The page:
Parvis comes back to this later and asks : “Why do you think it took so long for a deal with Stars to get done when there is alleged interest so early on and do you feel that had you pursued a deal in the beginning stages and maybe paid a little bit more attention to the communication or whomever was reaching out from Stars that this could have been resolved sooner?” To which Lederer replies:
“Yeah, I actually don’t think so”
“It was actually reported in the media that we did reach out to Stars at some point last summer and we did, and I think they were very excited, about the idea. They saw the opportunity, and I think they loved the idea of being able to rescue our customers, because PokerStars really cares about the poker community. They have handled themselves with nothing but the utmost professionalism in this whole mess, for themselves and ultimately for our customers. And this is another example of it. We reached out to them, and we presented the opportunity to them, there was no real conditions on the opportunity, they were going to come back with an offer, and clearly that offer was going to include them taking complete control of the company, and that was A-Okay with all of us. They came back…the answer I got was “they just can’t do it because it’s too complicated, it’s too messy,it’s potentially too expensive”.
“I think they had to say thanks but no thanks and I applaud them, they didn’t have to tell us that. They could have gone to Dublin and they could have done due diligence, they could have basically gotten a whole bunch of free information from us…They didn’t, they very respectfully and very quickly gave us a no.”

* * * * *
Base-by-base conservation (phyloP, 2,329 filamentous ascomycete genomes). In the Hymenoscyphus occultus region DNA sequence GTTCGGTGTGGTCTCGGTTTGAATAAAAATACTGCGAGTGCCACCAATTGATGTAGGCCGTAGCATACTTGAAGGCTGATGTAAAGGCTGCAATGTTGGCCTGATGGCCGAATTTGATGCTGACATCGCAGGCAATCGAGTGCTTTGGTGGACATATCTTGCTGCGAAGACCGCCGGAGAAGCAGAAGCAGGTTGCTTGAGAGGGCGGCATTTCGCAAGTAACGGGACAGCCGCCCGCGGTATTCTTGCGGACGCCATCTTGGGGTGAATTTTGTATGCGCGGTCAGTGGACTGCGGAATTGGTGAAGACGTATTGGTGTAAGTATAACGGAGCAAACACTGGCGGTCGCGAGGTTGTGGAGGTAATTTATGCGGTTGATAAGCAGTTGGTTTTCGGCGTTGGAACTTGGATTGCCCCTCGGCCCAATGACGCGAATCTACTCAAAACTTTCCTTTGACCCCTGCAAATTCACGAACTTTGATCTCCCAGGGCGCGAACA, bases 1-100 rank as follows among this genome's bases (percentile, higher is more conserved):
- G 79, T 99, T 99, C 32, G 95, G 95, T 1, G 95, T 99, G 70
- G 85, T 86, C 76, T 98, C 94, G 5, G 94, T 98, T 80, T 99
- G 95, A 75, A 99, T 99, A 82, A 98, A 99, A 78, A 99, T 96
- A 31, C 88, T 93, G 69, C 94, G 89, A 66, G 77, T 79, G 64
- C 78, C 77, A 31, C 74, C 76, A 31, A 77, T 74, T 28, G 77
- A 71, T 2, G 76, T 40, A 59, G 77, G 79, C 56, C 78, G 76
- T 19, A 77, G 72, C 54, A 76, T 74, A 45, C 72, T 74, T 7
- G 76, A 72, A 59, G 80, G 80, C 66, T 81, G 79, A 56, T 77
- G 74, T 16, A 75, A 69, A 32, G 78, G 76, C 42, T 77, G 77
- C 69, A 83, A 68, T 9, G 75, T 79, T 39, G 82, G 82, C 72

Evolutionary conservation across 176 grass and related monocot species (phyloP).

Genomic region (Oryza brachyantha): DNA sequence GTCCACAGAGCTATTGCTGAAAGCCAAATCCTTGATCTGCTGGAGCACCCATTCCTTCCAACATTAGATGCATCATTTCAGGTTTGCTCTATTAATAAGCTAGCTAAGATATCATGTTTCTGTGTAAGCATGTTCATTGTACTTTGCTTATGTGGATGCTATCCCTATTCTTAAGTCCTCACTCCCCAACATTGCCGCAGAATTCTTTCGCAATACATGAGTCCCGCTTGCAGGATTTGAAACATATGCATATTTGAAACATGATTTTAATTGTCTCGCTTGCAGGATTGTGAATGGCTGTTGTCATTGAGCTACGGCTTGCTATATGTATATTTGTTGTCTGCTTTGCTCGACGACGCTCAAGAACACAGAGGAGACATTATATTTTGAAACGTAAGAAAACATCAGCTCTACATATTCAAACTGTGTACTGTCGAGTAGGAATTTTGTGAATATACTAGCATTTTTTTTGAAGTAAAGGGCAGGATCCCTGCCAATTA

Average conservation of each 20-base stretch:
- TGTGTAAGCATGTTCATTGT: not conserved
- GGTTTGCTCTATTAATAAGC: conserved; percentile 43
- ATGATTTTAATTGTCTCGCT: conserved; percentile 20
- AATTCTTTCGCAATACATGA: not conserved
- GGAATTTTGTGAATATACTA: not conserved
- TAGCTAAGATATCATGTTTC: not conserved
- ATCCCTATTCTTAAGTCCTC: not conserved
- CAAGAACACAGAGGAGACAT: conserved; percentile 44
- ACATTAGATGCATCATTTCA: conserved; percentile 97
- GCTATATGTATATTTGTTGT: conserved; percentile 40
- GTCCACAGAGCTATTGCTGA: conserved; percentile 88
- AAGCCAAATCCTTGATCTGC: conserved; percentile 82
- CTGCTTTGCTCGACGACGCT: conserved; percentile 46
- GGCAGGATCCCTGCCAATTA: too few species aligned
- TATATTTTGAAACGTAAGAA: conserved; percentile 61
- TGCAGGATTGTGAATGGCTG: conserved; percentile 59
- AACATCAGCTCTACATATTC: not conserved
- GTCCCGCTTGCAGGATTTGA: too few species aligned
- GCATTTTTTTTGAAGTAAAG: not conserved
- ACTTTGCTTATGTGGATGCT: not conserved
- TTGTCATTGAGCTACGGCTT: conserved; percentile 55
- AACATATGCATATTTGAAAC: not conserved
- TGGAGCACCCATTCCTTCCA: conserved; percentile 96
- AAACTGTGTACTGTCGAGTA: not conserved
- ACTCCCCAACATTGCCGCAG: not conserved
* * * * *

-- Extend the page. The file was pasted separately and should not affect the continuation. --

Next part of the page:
But Ray wasn’t the only one who didn’t seem to think it was a good idea, and the lawyers weren’t the only ones with reservations. Sources say that when some members asked why talks with PokerStars weren’t being pursued, Lederer personally expressed a belief that he expected that Isai Scheinberg would use any information he learned about the company to cause trouble for Full Tilt with the SDNY. One source quotes Howard as saying that selling the company to Scheinberg might be better than “blowing up the business” and that it would be the last call the company should consider, and even then only after the company “turns out the lights” and “goes into receivership.”